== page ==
The Kansas City standard (KCS), or Byte standard, is a digital data format for audio cassette drives. Byte magazine sponsored a symposium in November 1975 in Kansas City, Missouri to develop a standard for storage of digital (micro)computer data on inexpensive consumer quality cassettes, at a time when floppy disk drives cost over $1000 each.
The two-day meeting was attended by 18 people who settled on a system based on Don Lancaster's design, published in Byte magazine's first issue. After the meeting, Lee Felsenstein (Processor Technology) and Harold Mauch (Percom Data Company) wrote the standard.
A cassette interface is similar to a modem connected to a serial port. The 1s and 0s from the serial port are converted audio tones, this is known as audio frequency-shift keying (AFSK). A '0' bit is represented as four cycles of a 1200 Hz sine wave, and a '1' bit as eight cycles of 2400 Hz. This gives a data rate of 300 baud. Each frame starts with one start bit (a '0') followed by eight data bits (least significant bit first) followed by two stop bits ('1's). So each frame is 11 bits, for a data rate of 27 bytes per second.
The February 1976 issue of Byte had a report on the symposium and the March issue featured two hardware examples by Don Lancaster and Harold Mauch. The 300 baud rate was reliable but slow. (The typical 8-kilobyte BASIC program took five minutes to load.) Most audio cassette circuits would support higher speeds.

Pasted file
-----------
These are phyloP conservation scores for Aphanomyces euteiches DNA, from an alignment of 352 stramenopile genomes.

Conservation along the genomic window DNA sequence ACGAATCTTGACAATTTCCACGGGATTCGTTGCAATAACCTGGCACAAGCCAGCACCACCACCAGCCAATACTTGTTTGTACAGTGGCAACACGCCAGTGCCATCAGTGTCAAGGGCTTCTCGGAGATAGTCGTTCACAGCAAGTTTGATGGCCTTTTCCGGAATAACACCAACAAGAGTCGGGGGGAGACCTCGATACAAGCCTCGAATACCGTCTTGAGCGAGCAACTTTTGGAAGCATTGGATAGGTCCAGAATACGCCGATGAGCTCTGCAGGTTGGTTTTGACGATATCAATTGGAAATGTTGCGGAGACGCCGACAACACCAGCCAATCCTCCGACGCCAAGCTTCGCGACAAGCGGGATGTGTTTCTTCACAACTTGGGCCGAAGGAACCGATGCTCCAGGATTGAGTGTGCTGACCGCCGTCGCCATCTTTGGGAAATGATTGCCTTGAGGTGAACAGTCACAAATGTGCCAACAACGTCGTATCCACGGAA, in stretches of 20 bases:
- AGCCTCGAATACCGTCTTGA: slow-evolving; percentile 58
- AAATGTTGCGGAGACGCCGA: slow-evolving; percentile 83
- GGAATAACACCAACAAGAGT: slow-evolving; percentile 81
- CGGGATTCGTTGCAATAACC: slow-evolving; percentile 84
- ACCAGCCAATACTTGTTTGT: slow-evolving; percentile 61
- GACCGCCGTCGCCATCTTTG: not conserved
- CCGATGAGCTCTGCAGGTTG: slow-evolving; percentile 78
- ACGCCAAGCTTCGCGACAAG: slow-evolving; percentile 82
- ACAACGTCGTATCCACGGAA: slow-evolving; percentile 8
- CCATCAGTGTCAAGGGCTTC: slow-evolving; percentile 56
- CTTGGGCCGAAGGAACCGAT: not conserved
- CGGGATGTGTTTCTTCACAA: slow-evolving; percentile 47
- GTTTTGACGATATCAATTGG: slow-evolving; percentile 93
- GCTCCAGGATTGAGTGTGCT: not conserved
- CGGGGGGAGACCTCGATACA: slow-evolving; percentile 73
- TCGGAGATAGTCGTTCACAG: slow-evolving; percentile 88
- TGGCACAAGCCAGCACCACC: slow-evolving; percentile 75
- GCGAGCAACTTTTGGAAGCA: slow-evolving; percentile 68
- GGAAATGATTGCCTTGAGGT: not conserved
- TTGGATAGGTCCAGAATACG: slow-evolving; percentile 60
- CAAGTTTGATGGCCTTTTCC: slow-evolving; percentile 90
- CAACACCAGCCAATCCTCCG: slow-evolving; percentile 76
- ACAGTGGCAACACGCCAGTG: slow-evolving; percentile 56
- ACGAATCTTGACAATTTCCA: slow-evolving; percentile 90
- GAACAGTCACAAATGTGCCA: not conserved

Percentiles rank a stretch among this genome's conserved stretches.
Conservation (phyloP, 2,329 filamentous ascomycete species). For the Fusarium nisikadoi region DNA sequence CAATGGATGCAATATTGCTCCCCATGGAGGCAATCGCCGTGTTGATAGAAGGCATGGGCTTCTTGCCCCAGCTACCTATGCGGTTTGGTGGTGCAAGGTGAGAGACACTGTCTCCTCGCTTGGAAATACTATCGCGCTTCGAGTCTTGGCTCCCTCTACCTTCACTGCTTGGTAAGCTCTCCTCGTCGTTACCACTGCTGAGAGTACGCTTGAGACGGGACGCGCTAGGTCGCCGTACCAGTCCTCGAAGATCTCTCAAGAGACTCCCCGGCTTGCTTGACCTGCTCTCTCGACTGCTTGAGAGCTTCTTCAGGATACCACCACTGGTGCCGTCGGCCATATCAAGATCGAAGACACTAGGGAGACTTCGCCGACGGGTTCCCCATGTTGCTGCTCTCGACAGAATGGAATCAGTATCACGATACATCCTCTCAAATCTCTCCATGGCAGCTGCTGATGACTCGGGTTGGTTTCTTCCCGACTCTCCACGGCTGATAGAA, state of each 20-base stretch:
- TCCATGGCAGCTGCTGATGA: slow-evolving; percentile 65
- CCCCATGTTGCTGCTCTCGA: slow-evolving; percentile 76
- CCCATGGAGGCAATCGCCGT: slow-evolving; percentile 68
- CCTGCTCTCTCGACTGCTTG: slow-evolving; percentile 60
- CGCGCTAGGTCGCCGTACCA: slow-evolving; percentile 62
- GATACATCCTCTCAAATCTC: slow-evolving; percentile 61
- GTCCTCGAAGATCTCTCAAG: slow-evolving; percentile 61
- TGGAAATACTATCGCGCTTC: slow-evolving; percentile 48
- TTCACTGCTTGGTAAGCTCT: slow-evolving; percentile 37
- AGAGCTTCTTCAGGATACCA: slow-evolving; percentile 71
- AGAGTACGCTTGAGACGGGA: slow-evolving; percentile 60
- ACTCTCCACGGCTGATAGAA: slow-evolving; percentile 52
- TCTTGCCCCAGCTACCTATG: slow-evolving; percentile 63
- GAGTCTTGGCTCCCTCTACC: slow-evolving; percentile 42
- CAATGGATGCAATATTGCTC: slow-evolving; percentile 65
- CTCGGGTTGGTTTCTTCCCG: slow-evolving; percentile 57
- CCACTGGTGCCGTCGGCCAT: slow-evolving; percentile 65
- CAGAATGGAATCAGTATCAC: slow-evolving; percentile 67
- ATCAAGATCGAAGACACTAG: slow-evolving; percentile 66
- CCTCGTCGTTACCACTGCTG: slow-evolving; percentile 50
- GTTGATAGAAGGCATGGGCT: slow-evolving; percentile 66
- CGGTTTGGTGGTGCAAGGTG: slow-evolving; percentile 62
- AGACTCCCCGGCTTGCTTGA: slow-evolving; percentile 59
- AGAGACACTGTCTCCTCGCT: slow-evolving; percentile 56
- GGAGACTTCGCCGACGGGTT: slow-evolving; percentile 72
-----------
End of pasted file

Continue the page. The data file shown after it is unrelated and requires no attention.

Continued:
Processor Technology developed the popular CUTS (Computer Users' Tape Standard) which worked at 300 or 1200 baud.
In August 1976 at the Personal Computing show in Atlantic City, Bob Marsh of Processor Technology approached Bob Jones, the publisher of Interface Age magazine, about pressing software onto vinyl records. Processor Technology provided an 8080 program to be recorded. This test record did not work and they were unable to devote more time to the effort.
Daniel Meyer and Gary Kay of Southwest Technical Products arranged for Robert Uiterwyk to provide his 4K BASIC interpreter program for the 6800 microprocessor. The idea was to record the program on audio tape in the "Kansas City Standard" format then make a master record from the tape. Eva-Tone made "sound sheets" on thin vinyl that would hold one song. These were inexpensive and could be bound in a magazine.
Bill Turner and Bill Blomgren of MicroComputerSystems Inc. worked with EVA-TONE and developed a successful process. The intermediate stage of recording to tape produced dropouts so a SWTPC AC-30 cassette interface was connected directly to the record cutting equipment.
The May 1977 issue of Interface Age contained the first "Floppy-ROM", a 33⅓ RPM record with about 6 minutes of "Kansas City standard" audio.
Also, these machines recorded data in 256-byte blocks interspersed with gaps of carrier tone, each block carrying a sequence number, so that it was possible to rewind the tape and resume at the proper block when a read error occurred.
Early microcomputers (several of them S-100 based):